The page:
U.S. Stocks Rise as Crude Surges Amid OPEC Plan to Cut OutputBy
Oil prices jump the most since April, boosting energy group
Durable goods data signal lingering weakness in manufacturing
U.S. stocks rose, with energy shares rallying the most in eight months, as OPEC agreed to a preliminary deal that will cut production for the first time in eight years.
Oil and gas producers in the S&P 500 Index posted the biggest jump since January as crude futures surged more than 5 percent. Equities had earlier swung between gains and losses as oil prices whipsawed amid optimism for an agreement and mixed data on stockpiles. The afternoon rally in energy overshadowed a 3.8 percent drop in Nike Inc. and AT&T Inc.’s 1.5 percent retreat that dragged down phone companies.
The S&P 500 rose 0.5 percent to 2,171.37 at 4 p.m. in New York, erasing a 0.4 percent slide and closing above its average price during the past 50 days for the first time in almost a week. The gauge also wiped out a monthly decline. The Dow Jones Industrial Average rose 110.94 points, or 0.6 percent, to 18,339.24, with two stocks -- Exxon Mobil Corp. and Chevron Corp. -- contributing more than 40 percent of the gain. The Nasdaq Composite Index added 0.2 percent.
“While the correlation between oil and stocks has loosened, it’s still dictated some trading this week,” said Matt Maley, an equity strategist in New York at Miller Tabak & Co LLC. “We’re about to head back into earnings season, when we’ll see if stocks can get the pick-up the market’s been hoping for.”
OPEC agreed to drop production to a range of 32.5 to 33 million barrels per day, said Iran’s Oil Minister Bijan Namdar Zanganeh, following a meeting in Algiers. While some members of the organization will have to cut output, Iran won’t have to freeze production, he said. Many of the details remain to be worked out and the group won’t decide on targets for each country until its next meeting at the end of November.
Federal Reserve Chair Janet Yellen testified today on bank supervision and regulation while also including remarks on monetary policy. She told lawmakers the U.S. will continue to add jobs at a solid rate, though the recent average pace is probably higher than what’s sustainable over the long term and would eventually cause the economy to overheat. She also said the current course calls for a gradual increase in interest rates, something that doesn’t have a fixed timetable.
Meanwhile, investors are looking for signs that the economy is strengthening and awaiting the next earnings season, which will kick off in about two weeks. A report today showed orders for durable goods were little changed in August, while shipments of capital equipment declined for a fourth month, indicating lingering weakness in manufacturing. A revised reading on second-quarter growth, pending home sales as well as measures of personal income and spending are due later this week.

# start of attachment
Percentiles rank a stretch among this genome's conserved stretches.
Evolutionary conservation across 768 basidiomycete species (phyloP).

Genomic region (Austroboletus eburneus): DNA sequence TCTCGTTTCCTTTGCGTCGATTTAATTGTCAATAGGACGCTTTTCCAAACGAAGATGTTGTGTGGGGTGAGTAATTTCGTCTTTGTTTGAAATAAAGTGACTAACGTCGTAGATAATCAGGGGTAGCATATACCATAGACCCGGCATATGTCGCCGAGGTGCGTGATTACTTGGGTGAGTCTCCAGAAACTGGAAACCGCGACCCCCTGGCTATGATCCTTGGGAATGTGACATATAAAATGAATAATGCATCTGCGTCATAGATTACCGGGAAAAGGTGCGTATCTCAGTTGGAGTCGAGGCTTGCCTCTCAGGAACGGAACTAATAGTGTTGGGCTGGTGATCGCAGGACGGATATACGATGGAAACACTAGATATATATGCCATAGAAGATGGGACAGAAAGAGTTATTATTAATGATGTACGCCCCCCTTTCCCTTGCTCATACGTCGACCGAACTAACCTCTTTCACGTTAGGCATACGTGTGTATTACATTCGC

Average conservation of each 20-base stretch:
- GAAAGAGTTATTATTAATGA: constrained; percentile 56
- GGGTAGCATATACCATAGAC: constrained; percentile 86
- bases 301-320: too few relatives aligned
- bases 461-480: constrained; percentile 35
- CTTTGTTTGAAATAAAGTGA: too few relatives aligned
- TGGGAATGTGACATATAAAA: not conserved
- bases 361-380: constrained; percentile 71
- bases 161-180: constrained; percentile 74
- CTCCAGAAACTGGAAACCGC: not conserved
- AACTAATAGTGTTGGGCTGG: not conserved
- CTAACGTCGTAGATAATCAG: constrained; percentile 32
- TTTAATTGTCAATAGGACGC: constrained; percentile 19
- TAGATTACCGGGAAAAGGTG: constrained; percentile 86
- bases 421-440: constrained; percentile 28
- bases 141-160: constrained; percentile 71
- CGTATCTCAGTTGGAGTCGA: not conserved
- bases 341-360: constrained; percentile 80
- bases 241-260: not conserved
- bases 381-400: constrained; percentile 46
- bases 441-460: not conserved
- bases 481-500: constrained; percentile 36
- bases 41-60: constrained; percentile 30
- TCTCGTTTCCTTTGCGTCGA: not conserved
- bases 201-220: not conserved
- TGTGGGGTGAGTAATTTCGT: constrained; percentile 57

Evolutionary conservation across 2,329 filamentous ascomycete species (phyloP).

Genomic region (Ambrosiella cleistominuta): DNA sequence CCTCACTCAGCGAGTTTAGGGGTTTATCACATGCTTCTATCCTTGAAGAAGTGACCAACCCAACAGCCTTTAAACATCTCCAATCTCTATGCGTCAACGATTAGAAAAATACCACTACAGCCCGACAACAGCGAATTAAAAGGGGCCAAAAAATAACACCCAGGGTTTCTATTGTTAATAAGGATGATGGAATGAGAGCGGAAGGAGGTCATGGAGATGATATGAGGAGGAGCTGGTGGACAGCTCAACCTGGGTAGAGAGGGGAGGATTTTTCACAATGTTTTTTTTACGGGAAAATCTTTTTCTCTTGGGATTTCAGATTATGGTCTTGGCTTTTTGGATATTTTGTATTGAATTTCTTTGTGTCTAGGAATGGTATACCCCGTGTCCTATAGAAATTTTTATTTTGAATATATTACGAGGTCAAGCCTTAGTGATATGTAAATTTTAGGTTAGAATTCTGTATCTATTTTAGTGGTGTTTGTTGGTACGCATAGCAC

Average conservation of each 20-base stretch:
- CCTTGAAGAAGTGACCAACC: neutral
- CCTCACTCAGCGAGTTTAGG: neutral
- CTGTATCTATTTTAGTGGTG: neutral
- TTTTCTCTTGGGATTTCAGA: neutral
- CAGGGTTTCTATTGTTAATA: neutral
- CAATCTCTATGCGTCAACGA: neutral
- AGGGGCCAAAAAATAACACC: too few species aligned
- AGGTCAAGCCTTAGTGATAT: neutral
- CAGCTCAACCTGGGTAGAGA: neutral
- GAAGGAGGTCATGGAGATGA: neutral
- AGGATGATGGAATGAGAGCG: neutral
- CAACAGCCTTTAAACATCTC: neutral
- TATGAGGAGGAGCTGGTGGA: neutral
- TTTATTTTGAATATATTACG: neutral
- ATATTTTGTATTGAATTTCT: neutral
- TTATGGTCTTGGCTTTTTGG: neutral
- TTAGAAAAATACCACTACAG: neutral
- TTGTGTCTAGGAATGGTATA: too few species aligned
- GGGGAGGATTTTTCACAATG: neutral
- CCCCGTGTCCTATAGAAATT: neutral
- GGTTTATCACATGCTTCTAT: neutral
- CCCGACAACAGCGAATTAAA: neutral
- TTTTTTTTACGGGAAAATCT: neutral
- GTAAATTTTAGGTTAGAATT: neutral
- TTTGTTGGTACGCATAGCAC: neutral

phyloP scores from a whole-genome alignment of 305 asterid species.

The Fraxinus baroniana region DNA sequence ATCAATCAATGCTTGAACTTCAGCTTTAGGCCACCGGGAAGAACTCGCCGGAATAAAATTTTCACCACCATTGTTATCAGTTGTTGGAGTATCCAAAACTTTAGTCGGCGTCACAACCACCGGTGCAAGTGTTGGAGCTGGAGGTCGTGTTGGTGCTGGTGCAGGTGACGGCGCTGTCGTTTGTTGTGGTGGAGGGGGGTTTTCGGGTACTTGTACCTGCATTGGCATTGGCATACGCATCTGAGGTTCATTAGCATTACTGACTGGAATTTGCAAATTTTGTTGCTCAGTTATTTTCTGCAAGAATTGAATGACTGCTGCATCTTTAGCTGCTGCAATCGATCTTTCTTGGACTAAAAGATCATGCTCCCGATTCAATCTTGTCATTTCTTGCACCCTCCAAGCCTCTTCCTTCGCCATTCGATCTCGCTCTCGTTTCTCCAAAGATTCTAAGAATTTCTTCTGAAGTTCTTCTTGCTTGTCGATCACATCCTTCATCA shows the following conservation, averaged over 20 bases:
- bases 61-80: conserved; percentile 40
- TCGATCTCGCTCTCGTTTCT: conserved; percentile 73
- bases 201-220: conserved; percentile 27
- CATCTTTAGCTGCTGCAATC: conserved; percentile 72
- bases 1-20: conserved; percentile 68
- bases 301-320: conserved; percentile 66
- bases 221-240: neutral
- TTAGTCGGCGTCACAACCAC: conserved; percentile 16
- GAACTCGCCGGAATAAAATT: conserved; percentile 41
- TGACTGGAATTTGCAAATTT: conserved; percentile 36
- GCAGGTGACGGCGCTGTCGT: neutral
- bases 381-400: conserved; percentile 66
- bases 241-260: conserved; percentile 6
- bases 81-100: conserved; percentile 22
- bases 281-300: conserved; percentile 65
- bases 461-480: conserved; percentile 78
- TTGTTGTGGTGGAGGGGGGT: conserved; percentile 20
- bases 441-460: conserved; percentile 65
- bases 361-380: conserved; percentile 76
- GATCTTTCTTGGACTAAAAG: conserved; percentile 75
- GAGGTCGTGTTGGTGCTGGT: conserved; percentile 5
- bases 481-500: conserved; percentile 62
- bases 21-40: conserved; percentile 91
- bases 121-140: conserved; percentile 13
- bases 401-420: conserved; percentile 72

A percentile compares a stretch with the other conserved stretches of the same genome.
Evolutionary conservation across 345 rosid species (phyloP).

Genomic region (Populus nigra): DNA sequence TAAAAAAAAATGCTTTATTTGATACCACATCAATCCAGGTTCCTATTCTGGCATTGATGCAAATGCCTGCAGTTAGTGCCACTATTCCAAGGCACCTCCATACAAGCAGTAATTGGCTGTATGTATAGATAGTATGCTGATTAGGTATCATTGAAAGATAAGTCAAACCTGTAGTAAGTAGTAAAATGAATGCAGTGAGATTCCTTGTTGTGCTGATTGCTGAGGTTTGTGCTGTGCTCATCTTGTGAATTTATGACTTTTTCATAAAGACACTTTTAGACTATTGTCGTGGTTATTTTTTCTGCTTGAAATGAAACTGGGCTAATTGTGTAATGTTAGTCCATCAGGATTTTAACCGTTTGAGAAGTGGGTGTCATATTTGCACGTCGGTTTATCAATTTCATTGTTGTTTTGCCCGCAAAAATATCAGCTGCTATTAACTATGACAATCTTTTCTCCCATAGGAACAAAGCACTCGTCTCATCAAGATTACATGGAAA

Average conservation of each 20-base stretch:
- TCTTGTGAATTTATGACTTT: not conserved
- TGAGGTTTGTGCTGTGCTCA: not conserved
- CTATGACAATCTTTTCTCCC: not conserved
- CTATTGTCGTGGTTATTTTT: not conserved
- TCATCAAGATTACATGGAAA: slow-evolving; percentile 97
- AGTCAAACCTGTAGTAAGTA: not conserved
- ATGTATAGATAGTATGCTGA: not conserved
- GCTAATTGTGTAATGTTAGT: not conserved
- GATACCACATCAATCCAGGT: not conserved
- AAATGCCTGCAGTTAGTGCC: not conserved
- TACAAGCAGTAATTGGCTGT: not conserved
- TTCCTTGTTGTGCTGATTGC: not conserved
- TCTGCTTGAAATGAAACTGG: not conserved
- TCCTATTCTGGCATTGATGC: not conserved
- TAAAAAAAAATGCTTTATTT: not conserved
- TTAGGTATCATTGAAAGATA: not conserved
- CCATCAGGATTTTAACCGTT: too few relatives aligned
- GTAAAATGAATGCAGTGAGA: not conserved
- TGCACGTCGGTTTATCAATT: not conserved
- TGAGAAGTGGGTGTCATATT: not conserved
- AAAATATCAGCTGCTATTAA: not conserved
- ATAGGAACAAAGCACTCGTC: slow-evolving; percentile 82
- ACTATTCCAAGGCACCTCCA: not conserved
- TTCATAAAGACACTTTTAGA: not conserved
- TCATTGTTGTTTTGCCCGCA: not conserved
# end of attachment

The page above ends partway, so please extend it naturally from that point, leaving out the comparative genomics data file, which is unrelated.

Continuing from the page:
In addition to eking out a gain for the month, the S&P 500 is also now on pace for a third weekly increase, which would be the most since July. The CBOE Volatility Index fell 5.4 percent today to 12.39, extending its two-day decline to almost 15 percent after an 18 percent jump on Monday. The measure of market turbulence known as the VIX is now down almost 8 percent in September, erasing a climb that reached 35 percent two weeks ago.
In Wednesday’s trading, energy companies jumped 4.3 percent as eight of the S&P 500’s 11 main industries advanced. Raw-materials and industrials added more than 0.6 percent. Phone companies dropped 1 percent, after losing as much as 1.6 percent. Utilities fell for a fourth day, while biotechnology shares slipped to weigh on the health-care group. About 7.1 billion shares changed hands on U.S. exchanges, 7.6 percent more than the three-month average.
Leading energy, Exxon Mobil rallied 4.4 percent, the most since February, and Chevron added 3.2 percent. Murphy Oil Corp. and Devon Energy Corp. increased more than 8.3 percent. Nine of the S&P 500’s 10 strongest performers today were energy names. The lone outsider was copper miner Freeport-McMoRan Inc., which gained 6.9 percent.
AT&T fell the most in two weeks after UBS Group AG downgraded the shares to neutral from buy, and lowered its price target to $43 from $46. The firm cited, in part, higher competition in the wireless business. Verizon lost 0.8 percent after declining as much as 1.3 percent.
Nike had its worst session since March, after disappointing futures orders renewed concerns that competitors are crimping the sneaker maker’s growth.
To continue reading this article you must be a Bloomberg Professional Service Subscriber.
If you believe that you may have received this message in error please let us know.